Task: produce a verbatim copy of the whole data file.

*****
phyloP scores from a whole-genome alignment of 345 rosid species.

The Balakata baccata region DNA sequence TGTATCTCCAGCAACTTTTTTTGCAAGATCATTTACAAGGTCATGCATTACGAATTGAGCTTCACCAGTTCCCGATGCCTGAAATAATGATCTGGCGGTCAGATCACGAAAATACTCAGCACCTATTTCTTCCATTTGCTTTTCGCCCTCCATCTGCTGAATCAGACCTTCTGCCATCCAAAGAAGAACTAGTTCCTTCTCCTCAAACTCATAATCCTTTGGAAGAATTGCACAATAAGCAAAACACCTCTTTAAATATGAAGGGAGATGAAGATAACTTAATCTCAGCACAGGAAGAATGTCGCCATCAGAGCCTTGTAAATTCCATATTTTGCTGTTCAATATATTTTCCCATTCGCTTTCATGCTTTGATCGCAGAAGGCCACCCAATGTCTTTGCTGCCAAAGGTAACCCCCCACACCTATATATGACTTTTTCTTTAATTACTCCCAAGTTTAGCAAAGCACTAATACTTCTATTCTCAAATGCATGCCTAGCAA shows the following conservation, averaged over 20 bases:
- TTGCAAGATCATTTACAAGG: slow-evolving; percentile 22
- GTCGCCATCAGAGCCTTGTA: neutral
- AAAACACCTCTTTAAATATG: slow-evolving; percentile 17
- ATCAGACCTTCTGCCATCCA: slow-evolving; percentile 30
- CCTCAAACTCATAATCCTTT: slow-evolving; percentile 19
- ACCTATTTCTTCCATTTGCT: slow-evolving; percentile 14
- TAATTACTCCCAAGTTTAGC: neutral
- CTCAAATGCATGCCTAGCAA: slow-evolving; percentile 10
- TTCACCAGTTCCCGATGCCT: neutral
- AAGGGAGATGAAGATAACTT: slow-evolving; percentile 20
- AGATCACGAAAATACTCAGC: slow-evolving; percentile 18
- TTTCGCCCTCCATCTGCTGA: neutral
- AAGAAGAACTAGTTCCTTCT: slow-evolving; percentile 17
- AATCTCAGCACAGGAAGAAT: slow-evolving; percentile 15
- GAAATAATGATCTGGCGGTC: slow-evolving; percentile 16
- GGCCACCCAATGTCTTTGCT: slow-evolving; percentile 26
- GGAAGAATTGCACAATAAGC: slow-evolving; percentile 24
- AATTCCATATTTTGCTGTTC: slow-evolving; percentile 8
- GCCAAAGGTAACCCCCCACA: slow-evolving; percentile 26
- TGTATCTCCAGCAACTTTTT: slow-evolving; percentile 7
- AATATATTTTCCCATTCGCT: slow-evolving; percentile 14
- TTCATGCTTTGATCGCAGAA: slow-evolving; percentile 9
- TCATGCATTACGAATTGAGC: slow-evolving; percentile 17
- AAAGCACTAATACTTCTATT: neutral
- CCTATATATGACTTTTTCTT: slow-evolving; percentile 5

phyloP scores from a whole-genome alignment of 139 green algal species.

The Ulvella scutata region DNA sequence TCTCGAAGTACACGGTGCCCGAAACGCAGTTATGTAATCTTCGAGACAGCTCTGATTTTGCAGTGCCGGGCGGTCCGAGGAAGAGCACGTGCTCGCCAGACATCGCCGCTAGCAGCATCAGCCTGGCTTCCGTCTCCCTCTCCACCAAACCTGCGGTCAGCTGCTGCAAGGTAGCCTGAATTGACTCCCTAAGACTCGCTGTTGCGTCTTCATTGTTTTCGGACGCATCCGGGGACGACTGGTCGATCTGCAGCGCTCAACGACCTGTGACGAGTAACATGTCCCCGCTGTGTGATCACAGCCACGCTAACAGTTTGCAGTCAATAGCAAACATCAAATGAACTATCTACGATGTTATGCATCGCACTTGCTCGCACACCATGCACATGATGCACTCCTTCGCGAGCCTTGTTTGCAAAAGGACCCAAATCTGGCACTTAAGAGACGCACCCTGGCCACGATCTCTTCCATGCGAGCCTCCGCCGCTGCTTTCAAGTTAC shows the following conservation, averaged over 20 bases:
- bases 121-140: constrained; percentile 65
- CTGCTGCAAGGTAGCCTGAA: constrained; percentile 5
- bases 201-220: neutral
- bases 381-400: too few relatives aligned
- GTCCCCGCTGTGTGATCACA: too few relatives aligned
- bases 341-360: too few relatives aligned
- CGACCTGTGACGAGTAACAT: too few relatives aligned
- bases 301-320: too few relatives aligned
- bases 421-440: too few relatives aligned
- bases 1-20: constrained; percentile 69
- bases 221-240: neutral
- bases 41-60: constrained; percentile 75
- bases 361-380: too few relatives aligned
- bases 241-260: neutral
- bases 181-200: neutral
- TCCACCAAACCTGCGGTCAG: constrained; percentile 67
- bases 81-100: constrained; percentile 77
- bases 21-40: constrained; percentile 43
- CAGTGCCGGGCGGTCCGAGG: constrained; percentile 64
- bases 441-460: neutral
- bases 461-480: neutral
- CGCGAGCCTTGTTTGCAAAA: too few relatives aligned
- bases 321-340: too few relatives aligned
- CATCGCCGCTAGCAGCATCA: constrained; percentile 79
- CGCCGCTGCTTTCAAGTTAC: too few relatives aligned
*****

phyloP scores from a whole-genome alignment of 345 rosid species.

The Balakata baccata region DNA sequence TGTATCTCCAGCAACTTTTTTTGCAAGATCATTTACAAGGTCATGCATTACGAATTGAGCTTCACCAGTTCCCGATGCCTGAAATAATGATCTGGCGGTCAGATCACGAAAATACTCAGCACCTATTTCTTCCATTTGCTTTTCGCCCTCCATCTGCTGAATCAGACCTTCTGCCATCCAAAGAAGAACTAGTTCCTTCTCCTCAAACTCATAATCCTTTGGAAGAATTGCACAATAAGCAAAACACCTCTTTAAATATGAAGGGAGATGAAGATAACTTAATCTCAGCACAGGAAGAATGTCGCCATCAGAGCCTTGTAAATTCCATATTTTGCTGTTCAATATATTTTCCCATTCGCTTTCATGCTTTGATCGCAGAAGGCCACCCAATGTCTTTGCTGCCAAAGGTAACCCCCCACACCTATATATGACTTTTTCTTTAATTACTCCCAAGTTTAGCAAAGCACTAATACTTCTATTCTCAAATGCATGCCTAGCAA shows the following conservation, averaged over 20 bases:
- TTGCAAGATCATTTACAAGG: slow-evolving; percentile 22
- GTCGCCATCAGAGCCTTGTA: neutral
- AAAACACCTCTTTAAATATG: slow-evolving; percentile 17
- ATCAGACCTTCTGCCATCCA: slow-evolving; percentile 30
- CCTCAAACTCATAATCCTTT: slow-evolving; percentile 19
- ACCTATTTCTTCCATTTGCT: slow-evolving; percentile 14
- TAATTACTCCCAAGTTTAGC: neutral
- CTCAAATGCATGCCTAGCAA: slow-evolving; percentile 10
- TTCACCAGTTCCCGATGCCT: neutral
- AAGGGAGATGAAGATAACTT: slow-evolving; percentile 20
- AGATCACGAAAATACTCAGC: slow-evolving; percentile 18
- TTTCGCCCTCCATCTGCTGA: neutral
- AAGAAGAACTAGTTCCTTCT: slow-evolving; percentile 17
- AATCTCAGCACAGGAAGAAT: slow-evolving; percentile 15
- GAAATAATGATCTGGCGGTC: slow-evolving; percentile 16
- GGCCACCCAATGTCTTTGCT: slow-evolving; percentile 26
- GGAAGAATTGCACAATAAGC: slow-evolving; percentile 24
- AATTCCATATTTTGCTGTTC: slow-evolving; percentile 8
- GCCAAAGGTAACCCCCCACA: slow-evolving; percentile 26
- TGTATCTCCAGCAACTTTTT: slow-evolving; percentile 7
- AATATATTTTCCCATTCGCT: slow-evolving; percentile 14
- TTCATGCTTTGATCGCAGAA: slow-evolving; percentile 9
- TCATGCATTACGAATTGAGC: slow-evolving; percentile 17
- AAAGCACTAATACTTCTATT: neutral
- CCTATATATGACTTTTTCTT: slow-evolving; percentile 5

phyloP scores from a whole-genome alignment of 139 green algal species.

The Ulvella scutata region DNA sequence TCTCGAAGTACACGGTGCCCGAAACGCAGTTATGTAATCTTCGAGACAGCTCTGATTTTGCAGTGCCGGGCGGTCCGAGGAAGAGCACGTGCTCGCCAGACATCGCCGCTAGCAGCATCAGCCTGGCTTCCGTCTCCCTCTCCACCAAACCTGCGGTCAGCTGCTGCAAGGTAGCCTGAATTGACTCCCTAAGACTCGCTGTTGCGTCTTCATTGTTTTCGGACGCATCCGGGGACGACTGGTCGATCTGCAGCGCTCAACGACCTGTGACGAGTAACATGTCCCCGCTGTGTGATCACAGCCACGCTAACAGTTTGCAGTCAATAGCAAACATCAAATGAACTATCTACGATGTTATGCATCGCACTTGCTCGCACACCATGCACATGATGCACTCCTTCGCGAGCCTTGTTTGCAAAAGGACCCAAATCTGGCACTTAAGAGACGCACCCTGGCCACGATCTCTTCCATGCGAGCCTCCGCCGCTGCTTTCAAGTTAC shows the following conservation, averaged over 20 bases:
- bases 121-140: constrained; percentile 65
- CTGCTGCAAGGTAGCCTGAA: constrained; percentile 5
- bases 201-220: neutral
- bases 381-400: too few relatives aligned
- GTCCCCGCTGTGTGATCACA: too few relatives aligned
- bases 341-360: too few relatives aligned
- CGACCTGTGACGAGTAACAT: too few relatives aligned
- bases 301-320: too few relatives aligned
- bases 421-440: too few relatives aligned
- bases 1-20: constrained; percentile 69
- bases 221-240: neutral
- bases 41-60: constrained; percentile 75
- bases 361-380: too few relatives aligned
- bases 241-260: neutral
- bases 181-200: neutral
- TCCACCAAACCTGCGGTCAG: constrained; percentile 67
- bases 81-100: constrained; percentile 77
- bases 21-40: constrained; percentile 43
- CAGTGCCGGGCGGTCCGAGG: constrained; percentile 64
- bases 441-460: neutral
- bases 461-480: neutral
- CGCGAGCCTTGTTTGCAAAA: too few relatives aligned
- bases 321-340: too few relatives aligned
- CATCGCCGCTAGCAGCATCA: constrained; percentile 79
- CGCCGCTGCTTTCAAGTTAC: too few relatives aligned